May 4, 1960
Appeals, Nos. 17 and 18, March T., 1960, from decree of Orphans' Court of Westmoreland County, Feb. T., 1959, No. 98, in re estate of Cloyd M. Rhodes. Decree reversed.
David McNitt Barron, with him Harold W. Houck, and Houck & Barron, for appellants.
Harry L. Allshouse, with him Vance E. Booher, for appellee.
Before Jones, C.j., Musmanno, Jones, Cohen, Bok and Eagen, JJ.
[ 399 Pa. Page 478]
OPINION BY MR. JUSTICE BENJAMIN R. JONES.
Decedent, aged 83 years and a resident of Westmoreland County, died on January 12, 1959 survived by a brother, Benjamin H. Rhodes, and a sister, Nora R. Kiner, the present appellants.
The validity of decedent's will - allegedly executed on January 2, 1959 while decedent was in a hospital - is attacked in this proceeding. In this will decedent made four pecuniary bequests of $10,000 each, respectively, to his brother, Benjamin H. Rhodes, to his sister, Nora R. Kiner, to a friend, Vance E. Booher, Jr., and the Presbyterian Church of McVeytown, Pa.; all the residue of his estate he gave in trust to the Presbyterian Church of McVeytown, Pa.*fn1
Prior to the presentation for probate of this will appellants filed caveats with the Register of Wills of Westmoreland County. Apparently by certification of the Register,*fn2 the Orphans' Court of Westmoreland County heard this matter.*fn3 After hearing, that court dismissed the caveats and directed the Register to probate
[ 399 Pa. Page 479]
the will. The present appeals were taken from that decree.
The validity of the will is attacked on four grounds: (1) that the will was not properly executed under Section 2(2) of the Wills Act of 1947;*fn4 (2) that the will was not properly proved under Section 4 of the Wills Act of 1947,*fn5 supra; (3) that the will was procured by undue influence; (4) that decedent lacked testamentary capacity.
Initially, we must determine whether this will, to which the decedent affixed his mark, was executed in compliance with Section 2(2) of the Wills Act of 1947, supra, which provides: "Signature by mark. If the testator is unable to sign his name for any reason, a will to which he makes his mark and to which his name is subscribed in his presence before or after he makes his mark, shall be as valid as though he had signed his name thereto: Provided, He makes his mark in the presence of two witnesses who sign their names to the will in his presence." To comply with this statutory provision a proponent of this type of will must prove: (1) the inability of the testator to sign his name for any reason; (2) that the mark was made by the testator; (3) that, either before or after the testator made his mark, his name was subscribed; (4) that the subscription of testator's name took place in his presence; (5) that when testator made his mark two witnesses were present; (6) that these witnesses signed their names to the will; (7) that the subscription of the witnesses' names took place in the testator's presence. Section 2(2) sets forth what must be proven to validate a will executed by mark.
On the other hand, Section 4 of the Wills Act of 1947, supra, sets forth how the requisite facts under
[ 399 Pa. Page 480]
Section 2(2) must be proven. Section 4 provides: "(a) General rule...., no will shall be valid unless proved by the oaths or affirmations of two competent witnesses". (Emphasis supplied). This section sets forth in statutory form the well-established and salutary rule in the law of wills known as the "two witness rule": Asay v. Hoover, 5 Pa. 21, 33; Grabill v. Barr, 5 Pa. 441, 445; Kelly's Estate, 306 Pa. 551, 160 A. 454; James' Estate, 329 Pa. 273, 198 A. 4; Orlady's Estate, 336 Pa. 369, 9 A.2d 539; Morris Will, 349 Pa. 387, 37 A.2d 506; Cohen Will, 356 Pa. 161, 51 A.2d 704; Walkiewicz Will, 392 Pa. 310, 140 A.2d 589. Chief Justice GIBSON in Hock v. Hock, 6 S. & R. 47 succinctly stated this rule: "Proof of execution must be made by two witnesses, each of whom must separately depose to all the facts necessary to complete the chain of evidence, so that no link in it may depend on the credibility of but one". More recently the rule was concisely stated by Mr. Justice (later Chief Justice) STERN in James' Estate, supra (p. 275): "There must be a strict compliance with these statutory provisions, and a will is not valid unless executed precisely in accordance therewith. If executed by mark, it is not a lawful instrument unless testator's name was subscribed in his presence and by his direction and authority: Hunter's Estate, 328 Pa. 484.... But,..., the facts that such direction was given and that testator's name was subscribed in his presence must be proved, under the act, by two or more competent witnesses, each of whose testimony must be complete, independently of the other's, as to the existence of those circumstances and the performance of those acts which the statute requires to exist and to be done as conditions essential to the validity of the will". As a safeguard against possible fraud in the execution of wills the "two witness rule" needs no defense at this late date.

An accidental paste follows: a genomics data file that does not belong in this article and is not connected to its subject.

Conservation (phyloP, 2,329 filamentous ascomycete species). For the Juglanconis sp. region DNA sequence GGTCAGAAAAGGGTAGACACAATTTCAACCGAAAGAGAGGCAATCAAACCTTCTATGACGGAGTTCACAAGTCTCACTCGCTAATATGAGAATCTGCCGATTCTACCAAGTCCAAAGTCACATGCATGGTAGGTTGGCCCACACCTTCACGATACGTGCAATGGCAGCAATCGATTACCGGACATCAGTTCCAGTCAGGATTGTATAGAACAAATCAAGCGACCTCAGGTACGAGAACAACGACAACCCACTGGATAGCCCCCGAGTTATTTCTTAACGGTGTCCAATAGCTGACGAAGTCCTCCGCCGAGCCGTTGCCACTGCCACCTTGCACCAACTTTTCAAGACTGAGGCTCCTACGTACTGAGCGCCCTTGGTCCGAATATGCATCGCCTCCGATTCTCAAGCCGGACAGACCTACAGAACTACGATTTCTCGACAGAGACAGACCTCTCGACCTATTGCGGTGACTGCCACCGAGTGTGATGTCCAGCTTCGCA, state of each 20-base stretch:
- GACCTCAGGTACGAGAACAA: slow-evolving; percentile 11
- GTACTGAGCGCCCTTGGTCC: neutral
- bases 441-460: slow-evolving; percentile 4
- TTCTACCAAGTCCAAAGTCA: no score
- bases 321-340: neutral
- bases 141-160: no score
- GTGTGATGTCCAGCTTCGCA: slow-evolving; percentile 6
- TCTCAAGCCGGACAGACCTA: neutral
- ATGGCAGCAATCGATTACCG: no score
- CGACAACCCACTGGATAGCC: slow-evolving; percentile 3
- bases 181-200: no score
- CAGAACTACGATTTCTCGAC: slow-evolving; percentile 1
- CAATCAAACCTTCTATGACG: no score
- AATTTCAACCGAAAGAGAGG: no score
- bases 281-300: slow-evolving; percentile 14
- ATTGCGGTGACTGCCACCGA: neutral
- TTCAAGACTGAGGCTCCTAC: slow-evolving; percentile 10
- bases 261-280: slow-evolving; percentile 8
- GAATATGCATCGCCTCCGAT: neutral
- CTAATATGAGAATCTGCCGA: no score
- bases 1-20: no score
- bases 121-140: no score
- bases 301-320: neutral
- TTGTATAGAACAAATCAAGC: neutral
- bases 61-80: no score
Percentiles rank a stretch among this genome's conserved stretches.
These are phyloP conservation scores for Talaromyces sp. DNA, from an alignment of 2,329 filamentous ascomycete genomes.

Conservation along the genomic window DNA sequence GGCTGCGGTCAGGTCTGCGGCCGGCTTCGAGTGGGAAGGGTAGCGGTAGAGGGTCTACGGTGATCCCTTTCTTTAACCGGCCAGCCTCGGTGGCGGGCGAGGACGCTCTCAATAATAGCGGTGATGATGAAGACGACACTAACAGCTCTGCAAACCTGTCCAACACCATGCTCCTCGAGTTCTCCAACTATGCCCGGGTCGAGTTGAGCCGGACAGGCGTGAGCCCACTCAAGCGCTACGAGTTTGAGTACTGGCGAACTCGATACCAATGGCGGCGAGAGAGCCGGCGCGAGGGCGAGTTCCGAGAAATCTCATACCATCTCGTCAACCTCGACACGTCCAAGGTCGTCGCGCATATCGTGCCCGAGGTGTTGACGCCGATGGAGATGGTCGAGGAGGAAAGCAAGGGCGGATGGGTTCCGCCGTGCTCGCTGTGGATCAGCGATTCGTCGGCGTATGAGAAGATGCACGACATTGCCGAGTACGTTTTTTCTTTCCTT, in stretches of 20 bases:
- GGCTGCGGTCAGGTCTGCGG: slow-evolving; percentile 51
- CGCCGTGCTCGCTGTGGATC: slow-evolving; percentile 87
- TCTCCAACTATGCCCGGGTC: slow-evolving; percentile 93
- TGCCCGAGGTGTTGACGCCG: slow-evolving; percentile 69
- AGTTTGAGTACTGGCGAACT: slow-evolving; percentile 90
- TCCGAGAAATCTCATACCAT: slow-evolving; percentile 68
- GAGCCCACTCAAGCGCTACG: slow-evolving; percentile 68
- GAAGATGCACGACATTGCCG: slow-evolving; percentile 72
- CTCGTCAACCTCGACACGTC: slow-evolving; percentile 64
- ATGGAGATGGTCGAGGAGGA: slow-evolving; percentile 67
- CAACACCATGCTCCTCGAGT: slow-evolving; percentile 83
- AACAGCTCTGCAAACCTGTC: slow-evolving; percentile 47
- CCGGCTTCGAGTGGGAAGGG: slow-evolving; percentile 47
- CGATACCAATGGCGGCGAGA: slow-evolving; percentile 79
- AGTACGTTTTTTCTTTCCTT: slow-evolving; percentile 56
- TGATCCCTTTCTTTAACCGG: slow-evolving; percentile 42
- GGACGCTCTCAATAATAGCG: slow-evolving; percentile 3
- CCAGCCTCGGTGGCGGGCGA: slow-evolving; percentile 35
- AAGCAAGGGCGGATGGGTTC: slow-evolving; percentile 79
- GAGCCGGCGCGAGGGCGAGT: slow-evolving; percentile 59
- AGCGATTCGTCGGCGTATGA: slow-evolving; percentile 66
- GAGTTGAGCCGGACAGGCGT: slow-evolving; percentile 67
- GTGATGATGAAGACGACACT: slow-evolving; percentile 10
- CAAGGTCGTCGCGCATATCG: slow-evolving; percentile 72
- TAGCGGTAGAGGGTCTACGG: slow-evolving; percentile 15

[ 399 Pa. Page 481]
While the validity of a will requires proof from two witnesses, such witnesses may be nonsubscribing as well as subscribing provided their competence be established: Carson's Appeal, 59 Pa. 493; Novicki v. O'Mara, 280 Pa. 411, 124 A. 672; Morris Will, supra; Cohen Will, supra; Walkiewicz Will, supra.
When this will was executed, three persons - Vance E. Booher, Sr. (the scrivener), H. E. Holloway and Margaret B. King - were present. All three persons testified that decedent made his mark, that the mark was made in their presence, that Mrs. King and Mr. Holloway signed their names as subscribing witnesses and that such subscription took place in decedent's presence. It is undisputed that decedent's physical condition was such that he was unable to sign his name. However, neither of the subscribing witnesses could testify to the circumstances surrounding the subscription of the decedent's name, who made it, when it was made or whether it was made in the decedent's presence. Mrs. King stated that she did not know who wrote the name Cloyd M. Rhodes on the will or the words "his mark" above and below the place where the mark appears. Mr. Holloway stated that he could not recall whether Cloyd Rhodes' name had been written before he entered decedent's room or whether it was written while he was there. Attorney Booher, the scrivener, testified that he wrote "Cloyd M his mark Rhodes" on the paper in decedent's presence.